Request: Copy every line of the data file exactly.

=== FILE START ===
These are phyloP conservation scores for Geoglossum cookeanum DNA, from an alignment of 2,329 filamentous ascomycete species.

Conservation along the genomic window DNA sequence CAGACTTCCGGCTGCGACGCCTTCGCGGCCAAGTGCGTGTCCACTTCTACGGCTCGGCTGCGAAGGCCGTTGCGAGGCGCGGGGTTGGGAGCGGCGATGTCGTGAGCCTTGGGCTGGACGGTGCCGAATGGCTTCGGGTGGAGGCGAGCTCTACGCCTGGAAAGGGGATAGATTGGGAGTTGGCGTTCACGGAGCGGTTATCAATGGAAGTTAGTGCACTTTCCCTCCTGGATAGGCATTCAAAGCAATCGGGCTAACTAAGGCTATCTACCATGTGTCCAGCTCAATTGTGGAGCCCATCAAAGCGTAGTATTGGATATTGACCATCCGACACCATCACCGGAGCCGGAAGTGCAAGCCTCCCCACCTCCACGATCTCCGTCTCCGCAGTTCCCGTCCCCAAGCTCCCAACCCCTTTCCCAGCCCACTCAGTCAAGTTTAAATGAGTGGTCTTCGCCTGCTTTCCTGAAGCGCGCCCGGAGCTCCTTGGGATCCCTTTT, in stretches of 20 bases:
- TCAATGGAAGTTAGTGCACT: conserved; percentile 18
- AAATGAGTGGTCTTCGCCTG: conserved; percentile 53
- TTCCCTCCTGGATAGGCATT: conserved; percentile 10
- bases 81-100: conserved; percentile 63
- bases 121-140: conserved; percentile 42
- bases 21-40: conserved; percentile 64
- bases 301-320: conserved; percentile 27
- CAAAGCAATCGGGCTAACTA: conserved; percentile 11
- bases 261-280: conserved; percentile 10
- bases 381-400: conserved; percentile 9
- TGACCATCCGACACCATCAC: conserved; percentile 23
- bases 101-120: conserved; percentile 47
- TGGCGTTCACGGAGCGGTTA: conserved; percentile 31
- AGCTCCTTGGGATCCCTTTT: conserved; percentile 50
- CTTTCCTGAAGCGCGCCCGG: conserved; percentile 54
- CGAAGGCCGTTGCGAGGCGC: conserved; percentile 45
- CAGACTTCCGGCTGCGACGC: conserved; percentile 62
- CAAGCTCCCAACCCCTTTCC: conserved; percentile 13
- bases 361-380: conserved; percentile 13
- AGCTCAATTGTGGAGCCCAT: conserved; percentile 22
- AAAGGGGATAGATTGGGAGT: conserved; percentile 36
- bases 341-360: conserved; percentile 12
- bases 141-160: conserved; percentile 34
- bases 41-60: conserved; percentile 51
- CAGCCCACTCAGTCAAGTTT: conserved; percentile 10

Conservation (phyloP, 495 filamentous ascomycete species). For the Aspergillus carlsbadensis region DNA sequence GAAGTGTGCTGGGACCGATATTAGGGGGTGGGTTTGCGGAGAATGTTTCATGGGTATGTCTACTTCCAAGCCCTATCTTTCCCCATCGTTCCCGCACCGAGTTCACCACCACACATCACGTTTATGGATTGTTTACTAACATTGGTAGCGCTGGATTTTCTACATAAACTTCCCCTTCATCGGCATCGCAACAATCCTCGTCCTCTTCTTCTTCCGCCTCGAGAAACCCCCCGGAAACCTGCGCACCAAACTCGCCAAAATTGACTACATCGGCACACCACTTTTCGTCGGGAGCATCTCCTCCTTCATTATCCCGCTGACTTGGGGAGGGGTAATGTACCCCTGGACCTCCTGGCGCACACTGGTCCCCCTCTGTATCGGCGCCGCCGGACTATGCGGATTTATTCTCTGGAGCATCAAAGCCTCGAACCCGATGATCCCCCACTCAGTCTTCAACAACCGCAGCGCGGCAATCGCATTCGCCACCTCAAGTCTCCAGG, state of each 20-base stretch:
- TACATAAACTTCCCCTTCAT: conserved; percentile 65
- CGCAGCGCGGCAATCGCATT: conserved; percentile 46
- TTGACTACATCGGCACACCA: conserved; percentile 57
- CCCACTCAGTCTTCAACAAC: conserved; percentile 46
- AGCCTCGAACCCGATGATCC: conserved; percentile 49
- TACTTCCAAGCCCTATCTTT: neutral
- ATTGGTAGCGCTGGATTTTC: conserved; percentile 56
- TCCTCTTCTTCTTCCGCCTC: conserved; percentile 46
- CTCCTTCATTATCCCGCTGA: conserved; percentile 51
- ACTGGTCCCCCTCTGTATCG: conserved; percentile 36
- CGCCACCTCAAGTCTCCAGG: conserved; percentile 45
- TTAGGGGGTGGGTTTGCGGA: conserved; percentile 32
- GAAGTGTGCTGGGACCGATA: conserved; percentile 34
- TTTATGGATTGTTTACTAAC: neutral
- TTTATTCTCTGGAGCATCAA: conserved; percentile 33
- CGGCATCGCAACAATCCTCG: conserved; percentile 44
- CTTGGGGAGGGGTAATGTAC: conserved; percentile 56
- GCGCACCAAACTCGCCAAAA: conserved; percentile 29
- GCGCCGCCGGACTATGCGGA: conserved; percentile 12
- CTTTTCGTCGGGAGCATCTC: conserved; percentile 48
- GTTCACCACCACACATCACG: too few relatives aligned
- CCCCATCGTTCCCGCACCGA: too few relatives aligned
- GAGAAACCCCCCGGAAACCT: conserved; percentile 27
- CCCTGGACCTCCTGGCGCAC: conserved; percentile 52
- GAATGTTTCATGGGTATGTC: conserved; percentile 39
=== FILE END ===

These are phyloP conservation scores for Geoglossum cookeanum DNA, from an alignment of 2,329 filamentous ascomycete species.

Conservation along the genomic window DNA sequence CAGACTTCCGGCTGCGACGCCTTCGCGGCCAAGTGCGTGTCCACTTCTACGGCTCGGCTGCGAAGGCCGTTGCGAGGCGCGGGGTTGGGAGCGGCGATGTCGTGAGCCTTGGGCTGGACGGTGCCGAATGGCTTCGGGTGGAGGCGAGCTCTACGCCTGGAAAGGGGATAGATTGGGAGTTGGCGTTCACGGAGCGGTTATCAATGGAAGTTAGTGCACTTTCCCTCCTGGATAGGCATTCAAAGCAATCGGGCTAACTAAGGCTATCTACCATGTGTCCAGCTCAATTGTGGAGCCCATCAAAGCGTAGTATTGGATATTGACCATCCGACACCATCACCGGAGCCGGAAGTGCAAGCCTCCCCACCTCCACGATCTCCGTCTCCGCAGTTCCCGTCCCCAAGCTCCCAACCCCTTTCCCAGCCCACTCAGTCAAGTTTAAATGAGTGGTCTTCGCCTGCTTTCCTGAAGCGCGCCCGGAGCTCCTTGGGATCCCTTTT, in stretches of 20 bases:
- TCAATGGAAGTTAGTGCACT: conserved; percentile 18
- AAATGAGTGGTCTTCGCCTG: conserved; percentile 53
- TTCCCTCCTGGATAGGCATT: conserved; percentile 10
- bases 81-100: conserved; percentile 63
- bases 121-140: conserved; percentile 42
- bases 21-40: conserved; percentile 64
- bases 301-320: conserved; percentile 27
- CAAAGCAATCGGGCTAACTA: conserved; percentile 11
- bases 261-280: conserved; percentile 10
- bases 381-400: conserved; percentile 9
- TGACCATCCGACACCATCAC: conserved; percentile 23
- bases 101-120: conserved; percentile 47
- TGGCGTTCACGGAGCGGTTA: conserved; percentile 31
- AGCTCCTTGGGATCCCTTTT: conserved; percentile 50
- CTTTCCTGAAGCGCGCCCGG: conserved; percentile 54
- CGAAGGCCGTTGCGAGGCGC: conserved; percentile 45
- CAGACTTCCGGCTGCGACGC: conserved; percentile 62
- CAAGCTCCCAACCCCTTTCC: conserved; percentile 13
- bases 361-380: conserved; percentile 13
- AGCTCAATTGTGGAGCCCAT: conserved; percentile 22
- AAAGGGGATAGATTGGGAGT: conserved; percentile 36
- bases 341-360: conserved; percentile 12
- bases 141-160: conserved; percentile 34
- bases 41-60: conserved; percentile 51
- CAGCCCACTCAGTCAAGTTT: conserved; percentile 10

Conservation (phyloP, 495 filamentous ascomycete species). For the Aspergillus carlsbadensis region DNA sequence GAAGTGTGCTGGGACCGATATTAGGGGGTGGGTTTGCGGAGAATGTTTCATGGGTATGTCTACTTCCAAGCCCTATCTTTCCCCATCGTTCCCGCACCGAGTTCACCACCACACATCACGTTTATGGATTGTTTACTAACATTGGTAGCGCTGGATTTTCTACATAAACTTCCCCTTCATCGGCATCGCAACAATCCTCGTCCTCTTCTTCTTCCGCCTCGAGAAACCCCCCGGAAACCTGCGCACCAAACTCGCCAAAATTGACTACATCGGCACACCACTTTTCGTCGGGAGCATCTCCTCCTTCATTATCCCGCTGACTTGGGGAGGGGTAATGTACCCCTGGACCTCCTGGCGCACACTGGTCCCCCTCTGTATCGGCGCCGCCGGACTATGCGGATTTATTCTCTGGAGCATCAAAGCCTCGAACCCGATGATCCCCCACTCAGTCTTCAACAACCGCAGCGCGGCAATCGCATTCGCCACCTCAAGTCTCCAGG, state of each 20-base stretch:
- TACATAAACTTCCCCTTCAT: conserved; percentile 65
- CGCAGCGCGGCAATCGCATT: conserved; percentile 46
- TTGACTACATCGGCACACCA: conserved; percentile 57
- CCCACTCAGTCTTCAACAAC: conserved; percentile 46
- AGCCTCGAACCCGATGATCC: conserved; percentile 49
- TACTTCCAAGCCCTATCTTT: neutral
- ATTGGTAGCGCTGGATTTTC: conserved; percentile 56
- TCCTCTTCTTCTTCCGCCTC: conserved; percentile 46
- CTCCTTCATTATCCCGCTGA: conserved; percentile 51
- ACTGGTCCCCCTCTGTATCG: conserved; percentile 36
- CGCCACCTCAAGTCTCCAGG: conserved; percentile 45
- TTAGGGGGTGGGTTTGCGGA: conserved; percentile 32
- GAAGTGTGCTGGGACCGATA: conserved; percentile 34
- TTTATGGATTGTTTACTAAC: neutral
- TTTATTCTCTGGAGCATCAA: conserved; percentile 33
- CGGCATCGCAACAATCCTCG: conserved; percentile 44
- CTTGGGGAGGGGTAATGTAC: conserved; percentile 56
- GCGCACCAAACTCGCCAAAA: conserved; percentile 29
- GCGCCGCCGGACTATGCGGA: conserved; percentile 12
- CTTTTCGTCGGGAGCATCTC: conserved; percentile 48
- GTTCACCACCACACATCACG: too few relatives aligned
- CCCCATCGTTCCCGCACCGA: too few relatives aligned
- GAGAAACCCCCCGGAAACCT: conserved; percentile 27
- CCCTGGACCTCCTGGCGCAC: conserved; percentile 52
- GAATGTTTCATGGGTATGTC: conserved; percentile 39